I want my life to be totally free, surrounded by friends and family but still working productively on what I enjoy.

-Campbell McKellar, Founder of Loosecubes

Um… who doesn’t? While technology has allowed us to live in what Editor Brad McCarty refers to as “The Next Workplace,” corporate mindsets and mundane office life stands in the way of a truly progressive workstyleLoosecubes, based in Dumbo, Brooklyn is a site that wants to set the global workplace free. Functioning as a global workspace community, Loosecubes hosts 1,057 spaces in 229 cities in 29 countries, making it largest network of its kind.

Founder Campbell McKellar, who hails from Atlanta, Georgia, received her undergraduate degree at Princeton and finished up with an MBA at Stanford University. The blushing, PR-shy founder turned the lights on the site last June, but remained quiet in the press until she built a product she was ready to show the world.

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Campbell’s story is quite instinctive: She was working for a real estate firm in 2008, and then the economy collapsed. Her firm laid off 40% of its staff and she found herself staring around a beautiful Tribeca loft, albeit an empty space. She told her boss, “Pay me half my salary and I’ll work remotely for 3 months.” Her boss agreed, she moved to Maine and realized that working remotely was just as productive after all, minus the interruptions from her friends wanting to go kayaking in the middle of an important call regarding mortgage appraisals. She loved the freedom, but still wanted an office. Aware of all the empty space in the city and therefore around the world, she thought, “Why don’t I try to keep those loose cubes together?”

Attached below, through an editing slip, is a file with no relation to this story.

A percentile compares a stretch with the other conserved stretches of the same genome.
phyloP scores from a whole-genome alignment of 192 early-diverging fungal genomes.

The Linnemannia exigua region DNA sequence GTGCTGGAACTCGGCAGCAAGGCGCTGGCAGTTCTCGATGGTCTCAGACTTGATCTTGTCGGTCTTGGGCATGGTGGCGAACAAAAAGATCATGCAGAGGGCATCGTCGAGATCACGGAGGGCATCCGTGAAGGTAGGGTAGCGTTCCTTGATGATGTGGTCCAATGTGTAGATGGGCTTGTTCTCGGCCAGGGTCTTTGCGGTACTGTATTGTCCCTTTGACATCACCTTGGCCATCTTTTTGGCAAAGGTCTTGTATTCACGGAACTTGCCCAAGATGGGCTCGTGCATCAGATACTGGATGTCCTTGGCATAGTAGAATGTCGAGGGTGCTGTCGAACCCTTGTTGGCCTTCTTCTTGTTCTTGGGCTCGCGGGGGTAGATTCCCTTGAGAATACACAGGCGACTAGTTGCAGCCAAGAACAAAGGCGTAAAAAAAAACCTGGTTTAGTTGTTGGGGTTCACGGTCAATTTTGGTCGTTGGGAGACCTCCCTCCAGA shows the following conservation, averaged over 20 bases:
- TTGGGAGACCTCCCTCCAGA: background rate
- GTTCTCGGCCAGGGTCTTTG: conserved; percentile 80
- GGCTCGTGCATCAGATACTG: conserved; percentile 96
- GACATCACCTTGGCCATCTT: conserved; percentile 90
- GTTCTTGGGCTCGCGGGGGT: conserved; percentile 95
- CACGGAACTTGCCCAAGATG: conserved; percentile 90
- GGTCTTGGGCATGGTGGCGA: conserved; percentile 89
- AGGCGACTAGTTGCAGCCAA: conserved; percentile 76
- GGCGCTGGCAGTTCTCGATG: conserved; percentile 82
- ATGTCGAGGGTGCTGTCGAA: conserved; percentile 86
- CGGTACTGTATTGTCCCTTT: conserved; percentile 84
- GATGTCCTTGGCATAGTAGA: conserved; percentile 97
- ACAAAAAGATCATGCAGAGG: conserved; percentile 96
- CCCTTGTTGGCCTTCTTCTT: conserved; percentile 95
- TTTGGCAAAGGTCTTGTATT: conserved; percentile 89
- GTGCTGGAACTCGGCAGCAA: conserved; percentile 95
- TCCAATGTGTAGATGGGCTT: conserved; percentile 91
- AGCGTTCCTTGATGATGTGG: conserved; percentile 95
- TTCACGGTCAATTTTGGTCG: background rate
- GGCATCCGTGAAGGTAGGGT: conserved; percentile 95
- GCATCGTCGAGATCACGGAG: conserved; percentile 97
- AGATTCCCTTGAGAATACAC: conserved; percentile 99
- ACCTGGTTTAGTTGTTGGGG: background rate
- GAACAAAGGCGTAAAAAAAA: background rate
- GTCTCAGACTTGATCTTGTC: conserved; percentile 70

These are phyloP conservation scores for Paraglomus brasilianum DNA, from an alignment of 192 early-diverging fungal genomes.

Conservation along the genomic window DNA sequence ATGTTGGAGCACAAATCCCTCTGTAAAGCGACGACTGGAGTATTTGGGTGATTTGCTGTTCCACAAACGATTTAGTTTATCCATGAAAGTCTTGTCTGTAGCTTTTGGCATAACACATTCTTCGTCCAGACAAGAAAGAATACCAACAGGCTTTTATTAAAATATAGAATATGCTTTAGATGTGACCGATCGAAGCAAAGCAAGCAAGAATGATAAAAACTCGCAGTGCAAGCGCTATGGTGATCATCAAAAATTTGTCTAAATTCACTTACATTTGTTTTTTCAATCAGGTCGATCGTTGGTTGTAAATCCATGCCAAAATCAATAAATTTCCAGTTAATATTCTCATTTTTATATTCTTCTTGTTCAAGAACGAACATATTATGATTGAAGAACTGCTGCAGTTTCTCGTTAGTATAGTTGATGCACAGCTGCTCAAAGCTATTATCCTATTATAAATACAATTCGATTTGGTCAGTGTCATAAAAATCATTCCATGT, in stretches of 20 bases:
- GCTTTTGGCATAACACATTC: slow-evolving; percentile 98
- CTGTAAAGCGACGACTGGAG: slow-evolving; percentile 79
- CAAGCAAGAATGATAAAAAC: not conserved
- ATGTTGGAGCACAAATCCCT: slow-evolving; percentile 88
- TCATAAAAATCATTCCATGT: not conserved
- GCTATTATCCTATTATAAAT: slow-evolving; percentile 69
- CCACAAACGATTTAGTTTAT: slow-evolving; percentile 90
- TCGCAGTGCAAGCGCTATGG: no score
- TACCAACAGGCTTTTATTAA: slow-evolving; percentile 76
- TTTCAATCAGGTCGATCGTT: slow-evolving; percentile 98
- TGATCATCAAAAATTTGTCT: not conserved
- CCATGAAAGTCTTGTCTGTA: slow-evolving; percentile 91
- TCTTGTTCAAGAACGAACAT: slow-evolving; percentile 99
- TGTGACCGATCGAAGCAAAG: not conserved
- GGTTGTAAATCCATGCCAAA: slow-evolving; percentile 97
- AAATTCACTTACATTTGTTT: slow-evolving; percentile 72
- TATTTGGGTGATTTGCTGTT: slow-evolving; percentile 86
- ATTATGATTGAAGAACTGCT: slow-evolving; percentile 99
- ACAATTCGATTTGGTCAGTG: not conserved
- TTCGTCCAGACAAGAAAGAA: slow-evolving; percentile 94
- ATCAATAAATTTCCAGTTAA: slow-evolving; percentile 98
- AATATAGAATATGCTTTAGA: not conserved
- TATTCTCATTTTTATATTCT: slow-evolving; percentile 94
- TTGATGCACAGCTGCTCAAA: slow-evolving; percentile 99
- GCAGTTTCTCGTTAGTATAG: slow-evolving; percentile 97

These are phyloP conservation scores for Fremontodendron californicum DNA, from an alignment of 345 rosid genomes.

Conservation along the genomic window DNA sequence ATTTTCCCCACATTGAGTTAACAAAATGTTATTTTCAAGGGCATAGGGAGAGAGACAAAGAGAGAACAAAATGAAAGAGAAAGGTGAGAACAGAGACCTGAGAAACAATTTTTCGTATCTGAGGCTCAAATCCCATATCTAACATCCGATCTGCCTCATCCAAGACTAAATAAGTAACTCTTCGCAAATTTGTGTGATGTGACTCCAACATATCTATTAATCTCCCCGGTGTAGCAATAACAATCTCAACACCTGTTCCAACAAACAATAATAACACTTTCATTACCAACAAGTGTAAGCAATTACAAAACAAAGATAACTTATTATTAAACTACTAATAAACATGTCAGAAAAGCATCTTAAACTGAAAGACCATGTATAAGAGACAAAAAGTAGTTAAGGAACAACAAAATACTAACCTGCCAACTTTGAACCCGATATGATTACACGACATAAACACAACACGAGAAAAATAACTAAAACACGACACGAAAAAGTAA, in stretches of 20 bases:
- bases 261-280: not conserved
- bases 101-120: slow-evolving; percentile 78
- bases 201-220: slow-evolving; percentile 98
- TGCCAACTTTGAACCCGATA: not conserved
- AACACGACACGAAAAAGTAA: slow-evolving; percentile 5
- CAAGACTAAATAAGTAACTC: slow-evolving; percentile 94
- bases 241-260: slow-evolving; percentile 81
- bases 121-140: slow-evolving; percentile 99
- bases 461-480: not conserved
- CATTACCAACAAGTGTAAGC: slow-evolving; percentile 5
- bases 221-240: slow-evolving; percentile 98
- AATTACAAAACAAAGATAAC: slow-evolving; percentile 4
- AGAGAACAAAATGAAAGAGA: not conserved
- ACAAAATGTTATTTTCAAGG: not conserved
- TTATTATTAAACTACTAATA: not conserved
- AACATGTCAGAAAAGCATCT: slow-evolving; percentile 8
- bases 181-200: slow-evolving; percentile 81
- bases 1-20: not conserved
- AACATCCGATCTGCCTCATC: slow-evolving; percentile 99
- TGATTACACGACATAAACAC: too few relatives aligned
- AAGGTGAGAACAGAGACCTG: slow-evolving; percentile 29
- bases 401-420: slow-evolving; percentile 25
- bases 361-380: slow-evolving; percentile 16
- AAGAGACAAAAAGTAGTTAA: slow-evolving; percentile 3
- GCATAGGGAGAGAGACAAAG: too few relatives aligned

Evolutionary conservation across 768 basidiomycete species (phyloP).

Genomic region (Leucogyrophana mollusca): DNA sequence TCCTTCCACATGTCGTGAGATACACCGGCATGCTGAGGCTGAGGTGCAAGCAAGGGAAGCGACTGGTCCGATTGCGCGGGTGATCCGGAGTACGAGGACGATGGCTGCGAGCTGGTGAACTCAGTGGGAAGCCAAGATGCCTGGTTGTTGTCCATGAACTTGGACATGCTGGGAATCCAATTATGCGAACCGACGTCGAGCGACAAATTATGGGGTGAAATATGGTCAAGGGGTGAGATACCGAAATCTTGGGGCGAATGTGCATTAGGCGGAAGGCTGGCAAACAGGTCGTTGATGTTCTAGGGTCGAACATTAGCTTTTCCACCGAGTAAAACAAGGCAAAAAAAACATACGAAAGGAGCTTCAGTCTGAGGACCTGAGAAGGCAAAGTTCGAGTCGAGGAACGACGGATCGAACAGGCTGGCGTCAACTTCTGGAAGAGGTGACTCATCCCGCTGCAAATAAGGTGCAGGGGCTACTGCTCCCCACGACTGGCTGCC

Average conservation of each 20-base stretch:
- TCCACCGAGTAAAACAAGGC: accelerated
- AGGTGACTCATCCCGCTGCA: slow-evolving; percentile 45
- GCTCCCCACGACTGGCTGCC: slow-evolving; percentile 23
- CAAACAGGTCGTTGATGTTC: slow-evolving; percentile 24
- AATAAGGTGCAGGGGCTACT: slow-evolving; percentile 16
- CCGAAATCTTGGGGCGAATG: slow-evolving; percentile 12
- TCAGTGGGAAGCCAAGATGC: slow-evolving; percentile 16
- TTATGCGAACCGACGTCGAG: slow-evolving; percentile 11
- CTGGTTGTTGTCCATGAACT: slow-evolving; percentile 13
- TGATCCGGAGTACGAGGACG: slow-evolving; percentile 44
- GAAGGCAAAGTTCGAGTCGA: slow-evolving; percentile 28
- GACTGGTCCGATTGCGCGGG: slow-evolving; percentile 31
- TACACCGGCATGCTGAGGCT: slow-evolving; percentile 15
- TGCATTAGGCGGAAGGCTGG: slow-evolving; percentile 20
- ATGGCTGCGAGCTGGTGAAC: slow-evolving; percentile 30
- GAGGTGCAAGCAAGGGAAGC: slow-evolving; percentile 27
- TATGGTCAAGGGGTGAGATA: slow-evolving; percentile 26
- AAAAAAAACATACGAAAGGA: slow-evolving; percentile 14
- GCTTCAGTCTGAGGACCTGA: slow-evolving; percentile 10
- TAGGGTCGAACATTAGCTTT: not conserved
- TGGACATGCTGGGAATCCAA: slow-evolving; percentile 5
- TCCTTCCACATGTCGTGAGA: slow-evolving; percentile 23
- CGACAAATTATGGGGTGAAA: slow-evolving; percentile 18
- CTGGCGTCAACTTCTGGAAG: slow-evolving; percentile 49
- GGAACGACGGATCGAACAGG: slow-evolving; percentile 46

The site now offers spaces in all corners of the world as far-reaching as co-working in the Caribbean, collaborative workspace in the Philippineship spaces in Berlin Germanytrendy spots in London (where I’ve just applied to work for the month of June!) to small town America in Ft. Collins, Colorado. You could say it’s like the AirBnB for workspaces but no one likes cliché metaphors.

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Next month, they will launch “Loosecube 2.0″ with a new design and better search function, that includes a feature to better match people with their professions. “Sharing space with professionals that you might like to meet,” will be one of the new themes. Loosecubes also released Instant Jelly, a sweet app for creating quick co-working events.

“I joined the Internet in 2010,” says Campbell, who says the majority of the site’s spaces have been brought to her attention via Twitter. The site is completely free to use at the moment, for both parties involved. Loosecubes is seed funded by Accel and Battery Ventures.

“In the future, I want to have a Loosecube on every corner. I want people to get into their local communities. I want people to have less risk if they want to pursue their own projects. I’m trying to remake the way the office works.”

-Campbell McKellar